Northern Pacific Action Hot; Calba Showing Early
Major action on the Pacific continues on the northern coast, where Wetass II skipper Sonny Kocsis reported he went two sails on Saturday, along with two 50-pound dorado, and three for six up on Sunday.
He added that the boat Plautus on Saturday got one sail and a marlin, while the Royal Blue had one marlin release and missed another.
Still no reports from the central and southern coastal areas, so I assume things are slow and not many boats are getting out in that area. Look for action to get under way down there about November and to turn hot beginning in December.
If planning a trip during that time period, you’d better be making your reservations now, as even hotels book pretty solid around that time.
The weather on the northern Caribbean coast has been hot with blue skies and occasional showers, but the tarpon fishing has cooled down a bit since last week’s report, according to Dan Wise of the Río Colorado Lodge. Anglers are finding a few at the river mouth, but the fish are scattered, he said.
Herman Swank from Washington jumped four tarpon but got only one to the boat late last week. On Monday, Tampa, Florida, angler Joe Sumner battled an estimated 25-pound snook at Agua Dulce, but it got away, while Ken Summerell from Mississippi had six in the air and got only one to the boat, estimated at 150 pounds.
Calba, those hard-hitting and great-eating small snook, are showing very early this year well up the river, with six caught last week. They normally begin their run the first week of November.
If you enjoy light tackle action in the calm river waters and want to fill the freezer with some great eating fish, plan a trip to Barra Colorado or Parismina in November or December.
Chicago attorney Brian Pierce, a Tico Times subscriber who has property at Playa Matapalo, between Quepos and Dominical on the central Pacific coast, reported that Javier González, one of his employees there, nailed an outrageous 58-pound snapper fishing from the beach in front of his beach house, and hauled it in on a handline after a two-hour battle (see photo).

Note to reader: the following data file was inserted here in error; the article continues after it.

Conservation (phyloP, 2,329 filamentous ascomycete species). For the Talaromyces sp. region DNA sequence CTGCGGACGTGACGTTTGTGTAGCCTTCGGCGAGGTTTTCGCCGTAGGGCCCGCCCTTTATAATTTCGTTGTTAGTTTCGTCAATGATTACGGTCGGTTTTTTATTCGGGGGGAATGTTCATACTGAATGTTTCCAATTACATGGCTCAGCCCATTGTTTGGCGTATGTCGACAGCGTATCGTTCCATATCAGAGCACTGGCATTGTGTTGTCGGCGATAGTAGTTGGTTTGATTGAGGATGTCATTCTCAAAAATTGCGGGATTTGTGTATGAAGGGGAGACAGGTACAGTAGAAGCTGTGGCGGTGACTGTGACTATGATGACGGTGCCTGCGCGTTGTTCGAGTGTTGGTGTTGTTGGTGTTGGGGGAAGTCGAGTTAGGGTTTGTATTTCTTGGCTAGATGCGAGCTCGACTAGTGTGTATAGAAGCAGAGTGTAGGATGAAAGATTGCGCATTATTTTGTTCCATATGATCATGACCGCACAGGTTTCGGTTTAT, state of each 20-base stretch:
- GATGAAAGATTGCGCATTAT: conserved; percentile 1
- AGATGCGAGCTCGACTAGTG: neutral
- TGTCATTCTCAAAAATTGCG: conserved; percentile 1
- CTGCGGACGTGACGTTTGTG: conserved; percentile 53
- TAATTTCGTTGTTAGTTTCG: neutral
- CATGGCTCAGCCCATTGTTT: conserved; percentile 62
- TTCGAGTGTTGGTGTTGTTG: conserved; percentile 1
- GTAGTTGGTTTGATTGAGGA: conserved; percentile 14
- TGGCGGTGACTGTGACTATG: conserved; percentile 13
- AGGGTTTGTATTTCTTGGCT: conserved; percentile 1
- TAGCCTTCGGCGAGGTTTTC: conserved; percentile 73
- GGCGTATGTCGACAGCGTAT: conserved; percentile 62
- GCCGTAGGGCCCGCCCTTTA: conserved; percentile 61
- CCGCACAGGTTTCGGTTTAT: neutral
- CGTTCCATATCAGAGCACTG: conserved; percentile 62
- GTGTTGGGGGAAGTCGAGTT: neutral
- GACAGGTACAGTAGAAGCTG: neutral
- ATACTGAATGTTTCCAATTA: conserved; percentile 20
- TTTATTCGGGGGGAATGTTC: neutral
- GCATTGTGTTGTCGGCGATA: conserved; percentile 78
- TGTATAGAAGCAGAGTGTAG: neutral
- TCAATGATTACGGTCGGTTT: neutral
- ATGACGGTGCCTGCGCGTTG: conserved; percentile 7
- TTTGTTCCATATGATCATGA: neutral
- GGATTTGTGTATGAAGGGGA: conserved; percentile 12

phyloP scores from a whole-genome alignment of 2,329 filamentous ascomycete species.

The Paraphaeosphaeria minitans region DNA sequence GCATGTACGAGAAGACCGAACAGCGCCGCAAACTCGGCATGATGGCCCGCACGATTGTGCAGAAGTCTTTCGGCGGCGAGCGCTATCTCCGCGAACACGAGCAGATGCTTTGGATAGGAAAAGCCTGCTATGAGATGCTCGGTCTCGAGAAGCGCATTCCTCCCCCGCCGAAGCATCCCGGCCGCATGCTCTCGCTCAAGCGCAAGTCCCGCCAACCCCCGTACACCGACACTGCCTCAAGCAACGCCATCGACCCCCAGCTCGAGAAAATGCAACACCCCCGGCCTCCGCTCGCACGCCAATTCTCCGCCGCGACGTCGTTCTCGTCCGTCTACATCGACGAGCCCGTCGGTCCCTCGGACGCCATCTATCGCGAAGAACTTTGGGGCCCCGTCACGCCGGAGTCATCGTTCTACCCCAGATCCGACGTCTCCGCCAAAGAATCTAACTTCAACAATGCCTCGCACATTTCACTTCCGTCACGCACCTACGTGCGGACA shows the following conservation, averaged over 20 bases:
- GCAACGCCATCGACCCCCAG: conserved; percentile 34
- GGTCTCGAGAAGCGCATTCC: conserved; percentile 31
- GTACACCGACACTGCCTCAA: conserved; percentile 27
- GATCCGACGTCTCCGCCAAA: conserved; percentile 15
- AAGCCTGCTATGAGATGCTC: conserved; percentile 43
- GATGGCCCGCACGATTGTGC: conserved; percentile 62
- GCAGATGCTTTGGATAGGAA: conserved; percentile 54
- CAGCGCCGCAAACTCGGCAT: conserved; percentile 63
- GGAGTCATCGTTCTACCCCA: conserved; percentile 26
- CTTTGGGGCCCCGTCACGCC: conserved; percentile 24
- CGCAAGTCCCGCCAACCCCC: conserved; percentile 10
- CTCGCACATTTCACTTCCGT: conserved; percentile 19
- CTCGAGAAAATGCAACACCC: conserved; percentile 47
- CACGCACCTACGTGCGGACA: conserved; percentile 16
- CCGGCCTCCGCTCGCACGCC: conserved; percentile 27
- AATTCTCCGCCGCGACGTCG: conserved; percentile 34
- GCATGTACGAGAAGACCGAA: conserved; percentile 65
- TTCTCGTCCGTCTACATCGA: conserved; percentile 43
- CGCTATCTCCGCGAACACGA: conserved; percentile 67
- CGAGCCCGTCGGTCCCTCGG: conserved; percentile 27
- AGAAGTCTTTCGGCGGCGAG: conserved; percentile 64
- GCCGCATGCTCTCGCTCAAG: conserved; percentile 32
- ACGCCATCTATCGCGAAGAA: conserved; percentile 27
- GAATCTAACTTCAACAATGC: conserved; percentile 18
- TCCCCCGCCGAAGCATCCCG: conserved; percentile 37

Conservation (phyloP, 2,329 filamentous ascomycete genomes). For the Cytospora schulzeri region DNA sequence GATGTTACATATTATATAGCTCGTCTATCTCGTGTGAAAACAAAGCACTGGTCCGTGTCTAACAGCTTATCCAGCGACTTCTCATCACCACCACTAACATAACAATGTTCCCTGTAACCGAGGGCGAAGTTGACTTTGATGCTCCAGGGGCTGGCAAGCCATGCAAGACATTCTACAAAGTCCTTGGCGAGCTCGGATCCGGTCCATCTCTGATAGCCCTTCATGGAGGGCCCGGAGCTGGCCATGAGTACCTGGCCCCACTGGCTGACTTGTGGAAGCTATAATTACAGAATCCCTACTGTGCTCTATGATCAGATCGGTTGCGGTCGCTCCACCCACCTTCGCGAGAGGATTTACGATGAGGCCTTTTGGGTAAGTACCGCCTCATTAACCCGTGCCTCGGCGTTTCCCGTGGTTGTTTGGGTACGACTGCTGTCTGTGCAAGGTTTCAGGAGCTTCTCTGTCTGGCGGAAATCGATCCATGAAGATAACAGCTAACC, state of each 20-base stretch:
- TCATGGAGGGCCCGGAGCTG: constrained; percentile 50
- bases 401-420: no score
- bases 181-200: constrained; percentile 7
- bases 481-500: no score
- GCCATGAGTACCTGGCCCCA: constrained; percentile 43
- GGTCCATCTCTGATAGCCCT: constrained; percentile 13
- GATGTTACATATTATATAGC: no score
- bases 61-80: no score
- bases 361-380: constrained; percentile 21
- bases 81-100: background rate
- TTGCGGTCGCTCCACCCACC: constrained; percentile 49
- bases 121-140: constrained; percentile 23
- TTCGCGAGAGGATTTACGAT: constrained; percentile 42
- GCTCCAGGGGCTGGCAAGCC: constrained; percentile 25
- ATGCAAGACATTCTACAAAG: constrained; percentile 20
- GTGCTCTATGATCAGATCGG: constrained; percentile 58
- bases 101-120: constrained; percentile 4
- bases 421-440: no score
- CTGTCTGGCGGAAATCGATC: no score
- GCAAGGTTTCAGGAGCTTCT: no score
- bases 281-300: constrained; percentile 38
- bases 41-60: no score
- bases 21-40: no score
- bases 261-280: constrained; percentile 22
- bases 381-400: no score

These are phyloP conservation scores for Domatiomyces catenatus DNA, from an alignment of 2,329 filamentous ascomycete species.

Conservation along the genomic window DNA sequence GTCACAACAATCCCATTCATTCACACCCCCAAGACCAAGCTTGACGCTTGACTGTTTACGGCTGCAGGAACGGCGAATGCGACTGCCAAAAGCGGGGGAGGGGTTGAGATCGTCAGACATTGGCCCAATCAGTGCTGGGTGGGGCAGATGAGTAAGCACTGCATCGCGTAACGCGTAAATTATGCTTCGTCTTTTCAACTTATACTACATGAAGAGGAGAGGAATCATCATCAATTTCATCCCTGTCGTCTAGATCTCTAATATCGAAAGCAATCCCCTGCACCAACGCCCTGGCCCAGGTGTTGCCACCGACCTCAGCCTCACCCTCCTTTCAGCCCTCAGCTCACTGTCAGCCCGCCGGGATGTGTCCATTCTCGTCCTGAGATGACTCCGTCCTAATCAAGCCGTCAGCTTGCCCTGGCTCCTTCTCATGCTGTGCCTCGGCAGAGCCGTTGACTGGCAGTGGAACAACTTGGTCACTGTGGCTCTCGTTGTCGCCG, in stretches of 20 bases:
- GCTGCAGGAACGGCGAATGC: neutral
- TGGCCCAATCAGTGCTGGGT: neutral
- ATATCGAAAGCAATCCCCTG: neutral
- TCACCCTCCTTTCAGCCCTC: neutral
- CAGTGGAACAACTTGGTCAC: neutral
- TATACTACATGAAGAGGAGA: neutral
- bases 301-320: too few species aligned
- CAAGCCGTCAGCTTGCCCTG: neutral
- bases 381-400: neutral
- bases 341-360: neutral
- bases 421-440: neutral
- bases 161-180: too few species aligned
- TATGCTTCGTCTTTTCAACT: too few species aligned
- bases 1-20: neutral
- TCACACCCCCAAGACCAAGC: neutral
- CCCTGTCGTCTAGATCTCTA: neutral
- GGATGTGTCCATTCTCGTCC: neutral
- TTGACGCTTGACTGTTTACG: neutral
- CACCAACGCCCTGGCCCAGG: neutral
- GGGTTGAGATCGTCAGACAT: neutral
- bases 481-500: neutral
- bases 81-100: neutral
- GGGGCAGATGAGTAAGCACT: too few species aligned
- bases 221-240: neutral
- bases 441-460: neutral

I was surprised at the black coloration of the big snapper, which are normally red, but Pierce said they turn black with age. I also heard from Linc Adams, another TT reader in Berkshire, New York, who said he recently got a place at Palo Seco and believes there should be some decent snook fishing there.
“I have some surf rods but have never fished for snook,” he writes, adding, “Can you give me any advice as to how to fish for them or any other game fish in the surf there?”
Linc, I don’t know about snook in that area, but as evidenced by reports to this column, they and a variety of other species are regularly caught from shore, even on handlines (see above).
I’m getting too old and decrepit to hump along the beaches on foot anymore, but in my early days here I did quite a bit of beach fishing, on both coasts, and it was a rare day when something didn’t hit. On one occasion on the southern Caribbean coast, I got a couple of jumps from a tarpon, which goes down as one of my most memorable fishing days.
I found that the long surf rods I had used to fish the beaches of Southern California and Baja for barred perch were overkill, as there is no need to throw a bait beyond the breaker line. I would suggest a mediumaction rod, about seven feet, spooled with eight- to 12-pound line.
Feather jigs, chrome spoons and crank baits are all likely to be productive, so keep switching baits until you find something that works.
If other readers, more experienced than I, have some suggestions for Linc, e-mail him at firstname.lastname@example.org.
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